Creatively Coping with the Effects of War
by Ana Sekler (MA 2016)
Richard Casper (BFA 2012) has always been optimistic about life. Instead of allowing the trauma and injuries from his tour of duty as a Corporal in the Marines in the Iraq War to consume him, he turned them into something positive.
After sustaining injuries from four improvised explosive device (IED) explosions in Iraq, Casper returned home to Washburn, Illinois, in 2007. He did not initially intend to study the arts, but the left side of his brain had been damaged, forcing the right, or creative side, to take the lead. Casper began to feel comfortable expressing himself artistically and found that it helped alleviate the effects of post-traumatic stress disorder (PTSD). After studying art at Heartland Community College, Casper came to SAIC in 2010.
At SAIC, his work became more conceptual, and he found his preferred medium: ceramics. "Professors like William O'Brien (Ceramics) helped open up the way I thought about art, to find ways to better tell my story," says Casper. He describes his time at SAIC as life-changing. "By the time I graduated, my anxiety and depression were gone," he says. SAIC helped him discover the healing power of art, especially conceptual art, which "allows me to tell my story without directly telling it," says Casper.
Casper lost a close friend, Luke Yepsen, in Iraq and found that writing poems helped ease the hurt. In 2013, Casper was working at country music bar Joe's on Weed Street in Chicago and met songwriter Mark Irwin. Casper asked Irwin to help him write a song about Yepsen. Irwin agreed, and Casper was on his way to Nashville to write the song One Night in Iraq. Casper then took a friend who also suffered injuries from an IED explosion to Nashville to write his own song, and CreatiVets was born.
CreatiVets is a nonprofit organization that provides disabled veterans the opportunity to use art therapy, music, and creative writing to address combat-related trauma. "Writing a song was an instant release, it put my story on another level and allowed me to share," says Casper.
Sharing is often the most difficult part for veterans. Casper hopes that organizations like CreatiVets will help combat the 22 veteran suicides that happen each day. "The military teaches us not to be vulnerable, and they do it really well. So when we get home, we can't let that guard down. But art and music let you be vulnerable in a space where you're comfortable," says Casper.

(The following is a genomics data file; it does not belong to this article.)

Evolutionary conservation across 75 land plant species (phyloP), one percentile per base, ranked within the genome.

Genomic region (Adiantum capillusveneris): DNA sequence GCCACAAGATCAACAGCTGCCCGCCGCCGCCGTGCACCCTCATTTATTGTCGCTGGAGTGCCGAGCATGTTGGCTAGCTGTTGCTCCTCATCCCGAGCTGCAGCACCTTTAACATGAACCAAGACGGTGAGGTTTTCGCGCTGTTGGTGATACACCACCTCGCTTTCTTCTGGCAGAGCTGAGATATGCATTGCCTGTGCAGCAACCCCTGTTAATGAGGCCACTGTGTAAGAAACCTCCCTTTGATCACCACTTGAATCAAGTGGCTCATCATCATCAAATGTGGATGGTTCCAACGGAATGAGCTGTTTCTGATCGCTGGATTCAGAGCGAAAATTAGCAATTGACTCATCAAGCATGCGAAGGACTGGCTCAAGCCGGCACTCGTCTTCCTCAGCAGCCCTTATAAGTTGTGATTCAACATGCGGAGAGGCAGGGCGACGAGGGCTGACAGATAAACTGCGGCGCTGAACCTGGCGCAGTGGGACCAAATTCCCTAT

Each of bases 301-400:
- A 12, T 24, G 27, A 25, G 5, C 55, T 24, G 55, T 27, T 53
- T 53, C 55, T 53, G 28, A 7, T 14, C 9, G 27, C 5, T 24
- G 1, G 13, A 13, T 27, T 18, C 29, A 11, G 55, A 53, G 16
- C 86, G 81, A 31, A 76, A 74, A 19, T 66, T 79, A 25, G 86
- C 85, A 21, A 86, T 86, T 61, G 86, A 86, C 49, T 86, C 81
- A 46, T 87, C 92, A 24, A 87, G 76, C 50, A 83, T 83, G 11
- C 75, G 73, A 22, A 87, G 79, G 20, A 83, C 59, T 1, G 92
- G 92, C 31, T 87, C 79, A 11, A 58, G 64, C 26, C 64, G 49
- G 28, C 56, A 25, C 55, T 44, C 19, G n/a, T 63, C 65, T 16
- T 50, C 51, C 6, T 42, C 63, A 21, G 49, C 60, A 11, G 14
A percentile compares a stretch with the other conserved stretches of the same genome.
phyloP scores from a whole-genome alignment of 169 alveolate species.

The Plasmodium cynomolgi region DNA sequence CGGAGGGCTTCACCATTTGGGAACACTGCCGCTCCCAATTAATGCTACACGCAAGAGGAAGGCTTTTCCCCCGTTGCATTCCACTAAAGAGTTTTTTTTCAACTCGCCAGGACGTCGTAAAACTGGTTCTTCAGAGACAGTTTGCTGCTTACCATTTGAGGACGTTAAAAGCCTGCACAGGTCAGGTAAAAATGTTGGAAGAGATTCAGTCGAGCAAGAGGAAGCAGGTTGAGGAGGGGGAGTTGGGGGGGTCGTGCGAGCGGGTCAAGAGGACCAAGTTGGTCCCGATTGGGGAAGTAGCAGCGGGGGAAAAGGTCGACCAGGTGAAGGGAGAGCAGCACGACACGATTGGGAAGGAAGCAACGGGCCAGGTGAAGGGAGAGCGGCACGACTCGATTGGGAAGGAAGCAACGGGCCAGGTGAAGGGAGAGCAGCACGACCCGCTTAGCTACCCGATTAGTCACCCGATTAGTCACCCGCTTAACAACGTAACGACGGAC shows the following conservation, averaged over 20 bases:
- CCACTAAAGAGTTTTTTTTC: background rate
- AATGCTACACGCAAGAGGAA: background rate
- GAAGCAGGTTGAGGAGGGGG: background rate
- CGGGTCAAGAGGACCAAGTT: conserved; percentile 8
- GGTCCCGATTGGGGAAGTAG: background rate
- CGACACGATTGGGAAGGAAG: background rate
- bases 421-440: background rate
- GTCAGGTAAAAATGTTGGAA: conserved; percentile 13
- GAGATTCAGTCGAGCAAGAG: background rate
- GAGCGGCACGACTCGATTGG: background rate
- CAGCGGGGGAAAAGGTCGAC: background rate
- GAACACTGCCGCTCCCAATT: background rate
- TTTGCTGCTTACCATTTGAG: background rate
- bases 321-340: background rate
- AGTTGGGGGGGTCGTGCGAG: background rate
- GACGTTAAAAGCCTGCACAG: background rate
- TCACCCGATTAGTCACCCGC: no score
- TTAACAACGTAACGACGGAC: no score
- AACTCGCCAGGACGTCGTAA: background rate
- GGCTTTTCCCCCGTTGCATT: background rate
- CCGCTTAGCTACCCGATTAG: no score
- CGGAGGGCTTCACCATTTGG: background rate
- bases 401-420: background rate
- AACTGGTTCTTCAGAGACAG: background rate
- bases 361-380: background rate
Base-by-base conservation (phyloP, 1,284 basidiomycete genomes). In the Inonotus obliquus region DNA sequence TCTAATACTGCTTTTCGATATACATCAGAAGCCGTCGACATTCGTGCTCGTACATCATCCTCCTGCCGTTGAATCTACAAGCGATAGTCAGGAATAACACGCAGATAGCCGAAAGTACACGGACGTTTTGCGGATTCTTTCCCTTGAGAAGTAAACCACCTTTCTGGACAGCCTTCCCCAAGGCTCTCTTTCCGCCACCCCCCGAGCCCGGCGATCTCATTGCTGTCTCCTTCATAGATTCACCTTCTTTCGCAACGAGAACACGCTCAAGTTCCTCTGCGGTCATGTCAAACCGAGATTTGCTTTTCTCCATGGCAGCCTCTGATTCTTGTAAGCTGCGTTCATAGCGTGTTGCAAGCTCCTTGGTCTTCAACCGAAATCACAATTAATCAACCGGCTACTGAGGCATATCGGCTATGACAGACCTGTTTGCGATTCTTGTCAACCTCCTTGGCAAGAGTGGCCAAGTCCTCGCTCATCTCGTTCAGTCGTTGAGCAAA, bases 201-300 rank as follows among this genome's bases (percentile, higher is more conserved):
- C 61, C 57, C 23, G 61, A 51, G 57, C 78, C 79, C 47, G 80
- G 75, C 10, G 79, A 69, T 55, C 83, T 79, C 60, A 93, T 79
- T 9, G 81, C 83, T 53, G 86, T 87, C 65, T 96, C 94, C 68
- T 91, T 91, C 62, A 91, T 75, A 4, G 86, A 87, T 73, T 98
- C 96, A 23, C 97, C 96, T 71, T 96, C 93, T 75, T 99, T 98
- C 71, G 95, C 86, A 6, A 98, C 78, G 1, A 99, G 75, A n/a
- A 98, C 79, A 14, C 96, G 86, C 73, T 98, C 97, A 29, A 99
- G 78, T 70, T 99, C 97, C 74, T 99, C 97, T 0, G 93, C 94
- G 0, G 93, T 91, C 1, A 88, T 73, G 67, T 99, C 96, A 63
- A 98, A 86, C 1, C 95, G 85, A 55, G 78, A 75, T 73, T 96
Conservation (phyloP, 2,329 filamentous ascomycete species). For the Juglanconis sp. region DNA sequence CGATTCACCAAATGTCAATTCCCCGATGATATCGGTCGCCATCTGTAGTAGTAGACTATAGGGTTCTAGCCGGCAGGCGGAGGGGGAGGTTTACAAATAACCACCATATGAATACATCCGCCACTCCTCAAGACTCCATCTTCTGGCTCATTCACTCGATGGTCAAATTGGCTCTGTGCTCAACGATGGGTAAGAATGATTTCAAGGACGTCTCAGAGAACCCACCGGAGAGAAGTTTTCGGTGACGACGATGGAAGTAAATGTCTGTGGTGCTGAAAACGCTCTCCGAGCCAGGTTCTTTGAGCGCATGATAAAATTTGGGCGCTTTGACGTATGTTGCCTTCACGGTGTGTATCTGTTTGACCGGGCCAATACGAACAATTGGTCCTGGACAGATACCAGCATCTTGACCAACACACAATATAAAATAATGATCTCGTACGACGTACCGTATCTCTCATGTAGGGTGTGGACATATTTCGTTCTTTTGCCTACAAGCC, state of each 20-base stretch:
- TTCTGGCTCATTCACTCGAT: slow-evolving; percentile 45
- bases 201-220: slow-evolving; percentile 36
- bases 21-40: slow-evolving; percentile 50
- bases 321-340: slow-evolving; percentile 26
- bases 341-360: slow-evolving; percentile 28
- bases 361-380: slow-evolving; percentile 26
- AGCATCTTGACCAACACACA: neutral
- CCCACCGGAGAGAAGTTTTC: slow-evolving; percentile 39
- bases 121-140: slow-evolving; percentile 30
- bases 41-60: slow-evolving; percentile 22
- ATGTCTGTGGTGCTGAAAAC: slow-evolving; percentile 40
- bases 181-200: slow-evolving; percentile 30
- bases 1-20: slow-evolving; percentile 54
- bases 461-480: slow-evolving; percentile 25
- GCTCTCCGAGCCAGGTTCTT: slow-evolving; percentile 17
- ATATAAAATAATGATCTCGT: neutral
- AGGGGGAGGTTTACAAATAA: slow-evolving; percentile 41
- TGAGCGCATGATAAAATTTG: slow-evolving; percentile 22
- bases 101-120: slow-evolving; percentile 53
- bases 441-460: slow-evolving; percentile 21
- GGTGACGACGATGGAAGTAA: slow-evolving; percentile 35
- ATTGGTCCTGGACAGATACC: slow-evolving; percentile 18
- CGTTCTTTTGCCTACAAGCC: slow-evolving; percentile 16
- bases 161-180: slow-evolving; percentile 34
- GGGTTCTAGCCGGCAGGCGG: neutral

Thus far, Casper has accompanied 15 veterans on the songwriting program in Nashville. The trip lasts for three days and is funded by CreatiVets. They go out to hear music in Nashville, and the next day, they begin writing a song with the help of a songwriter and musicians. "In a group session, someone is always left out, so that's why I prefer a one-on-one approach," says Casper.
Most of the veterans are hesitant about the program at first, but hearing their words in song is an exciting moment and provides immediate relief. One veteran said that a three-hour writing session did him more good than six years of therapy at the VA hospital. "There have been three veterans that have successfully written their own songs...and one who is learning to play guitar," says Casper.
All of the songs can be heard on the CreatiVets Youtube and Soundcloud pages. One song, They Call me Doc has more than 250,000 views and inspired the wife of a Marine suffering from PTSD without any treatment to write to Casper. Her husband wouldn't talk about his experiences. She heard They call me Doc on the radio and played it for her husband, which led him to finally open up, recounts Casper.
Casper is excited to return to the studio at SAIC this summer for a three-week therapeutic art program from May 25–June 12. He will be teaching ceramics to eight disabled veterans from across the country, while photography professors and ceramics professor William O'Brien will assist with critiques. The veterans will have full access to the studios and equipment at the school.
Casper, who currently lives in Virginia, will relocate to Nashville after the summer program at SAIC. "It'll cut the spending for the songwriting program as I'll be able to take one more veteran each time we have this trip, and Nashville has a really great arts community as well," says Casper. He is also working with other universities interested in implementing veterans arts programs.
Casper hopes to expand and offer a novel-writing and visual arts program as well. Ideally, he says he would like to open a facility available for veterans to visit anytime of the day or night and express themselves artistically. An optimist at heart, Casper believes that artistic expression can help all veterans think positively about negative experiences.